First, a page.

In the mid 1950s many artists and musicians were drawn to the neighborhood around the Bowery by cheaper rents. The Five Spot Café, a jazz club located between 4th and 5th Streets, staged jam sessions with some of the giants of jazz: Thelonius Monk, Charles Mingus, John Coltrane, and Lower East Side resident, Charlie Parker. Waldron, accompanied once again by Deni, performed a Parker favorite “Embraceable You.”
In the 1940s and 50s Latin Jazz began to take hold in New York City. At the same time, there was the first great migration of Puerto Ricans entering the country. Shortly, Dominicans and other Spanish groups followed. Latin jazz musicians, guitarist Yuri Juarez and percussionist Jhair Sala, performed a tune that was popular in the Latin community, now known by its Spanglish name, Loisaida, in the 1940s and 50s, “Night in Tunisia,” written by jazz great Dizzie Gillespie.
The music of the Lower East Side has continued to evolve from garage band to punk to alternative rock and yet, each year, the Loisaida Festival continues to evoke the spirit of its immigrant past, as did Yuri and Jhair with the last song on the program, “La Bikina.”
A big thank you to all the artists who participated in the “Musical History of the Lower East” and to Lehman College: The City and Humanities Program and the CUNY Institute for Irish-American Studies for sponsoring the event.
Mitch Traphagen’s photos from Charles R. Hale’s “Musical History of the Lower East Side,” at Lehman College. The event was sponsored by “Lehman College: The City and Humanities Program and the CUNY Institute for Irish-American Studies.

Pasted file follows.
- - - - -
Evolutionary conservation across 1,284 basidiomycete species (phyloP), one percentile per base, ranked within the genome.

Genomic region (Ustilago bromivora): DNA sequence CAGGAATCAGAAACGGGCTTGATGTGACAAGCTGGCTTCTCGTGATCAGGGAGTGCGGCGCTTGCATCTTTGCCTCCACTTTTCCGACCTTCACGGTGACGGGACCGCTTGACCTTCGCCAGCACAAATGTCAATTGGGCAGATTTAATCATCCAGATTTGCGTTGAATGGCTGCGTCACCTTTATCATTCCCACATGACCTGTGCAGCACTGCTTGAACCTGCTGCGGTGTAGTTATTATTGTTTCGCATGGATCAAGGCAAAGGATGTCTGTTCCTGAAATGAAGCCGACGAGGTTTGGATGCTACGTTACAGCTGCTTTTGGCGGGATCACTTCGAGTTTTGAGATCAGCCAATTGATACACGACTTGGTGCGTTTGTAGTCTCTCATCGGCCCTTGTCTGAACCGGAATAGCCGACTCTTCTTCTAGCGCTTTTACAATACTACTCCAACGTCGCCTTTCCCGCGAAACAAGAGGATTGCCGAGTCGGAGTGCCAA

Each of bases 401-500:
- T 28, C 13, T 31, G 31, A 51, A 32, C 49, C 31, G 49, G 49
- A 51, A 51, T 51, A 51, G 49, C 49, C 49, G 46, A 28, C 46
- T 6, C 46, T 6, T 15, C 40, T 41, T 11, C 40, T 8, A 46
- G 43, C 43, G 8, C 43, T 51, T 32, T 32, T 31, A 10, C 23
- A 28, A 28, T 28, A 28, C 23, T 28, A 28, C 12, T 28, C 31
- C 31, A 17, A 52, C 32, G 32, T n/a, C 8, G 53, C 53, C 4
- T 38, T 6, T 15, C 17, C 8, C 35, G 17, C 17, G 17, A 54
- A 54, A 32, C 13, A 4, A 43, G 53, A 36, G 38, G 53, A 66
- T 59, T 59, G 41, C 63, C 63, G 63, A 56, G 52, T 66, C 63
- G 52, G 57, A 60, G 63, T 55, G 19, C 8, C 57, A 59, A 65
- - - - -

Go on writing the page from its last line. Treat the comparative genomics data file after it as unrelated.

Artists Without Walls’ member, soprano Ashley Bell, will be performing a number of Italian songs as part of Charles R. Hale’s “Musical History of the Lower East Side,” at Lehman College, Thursday, April 7, 12:30pm.
Many of our nation’s ethnic communities trace their roots to the Lower East Side, historically, a working class neighborhood, ethnically diverse and poor. A steady stream of Italian immigrants began arriving in America in the late 19th and early 20th century, including, Italians from Naples and Southern Italy who brought with them a traditional form of singing known as Neapolitan music. In New York City, Italian tenors such as Enrico Caruso and Beniamino Gigli popularized such songs as O Sole Mio, Funiculi Funicula, and Non ti Scordar di me. The steady stream of Italian immigrants also helped popularize the Metropolitan Opera, which debuted a number of Italian operas, including Giacomo Puccini’s Gianni Schicchi in 1918. The most popular aria from that opera remains “O Mil Bambino Caro.”
Ashley Bell has been performing from an early age, starting at age 9 as a member of the Metropolitan Opera Children’s Chorus and making her Off-Broadway debut at sixteen in the world premiere of the musical The Golden Touch. Ashley has since performed as a soloist in the United States, Italy, Spain, France and Russia. Recent performances have included Fiordiligi in Cosi Fan Tutte and Donna Anna in Don Giovanni in the Narni Festival in Italy with the Orchestra Filarmonica di Roma, Norina in Don Pasquale in Logroño, Spain, Violetta in La Traviata at the Bay Street Theatre, Isabella Colbran in the premiere of Discovering Mrs. Rossini at the new Sheen Center in NYC, and Musetta at the National Opera Center.
The performance will be in the Studio Theatre, Lehman College, 250 Bedford Park Blvd W, Bronx, NY, Thursday, April 7, 12:30pm. This is a free event which is being sponsored by Lehman College: The City and Humanities Program and the CUNY Institute of Irish Studies. Click here for directions.
This Thursday, April 7, 12:30pm, Lehman College: The City and Humanities Program, The CUNY Institute of Irish Studies and Artists Without Walls presents Charles R. Hale’s “The Musical History of the Lower East Side. The event will take place in the Studio Theatre, 250 Bedford Park Blvd W., Bronx, NY. Click here for directions.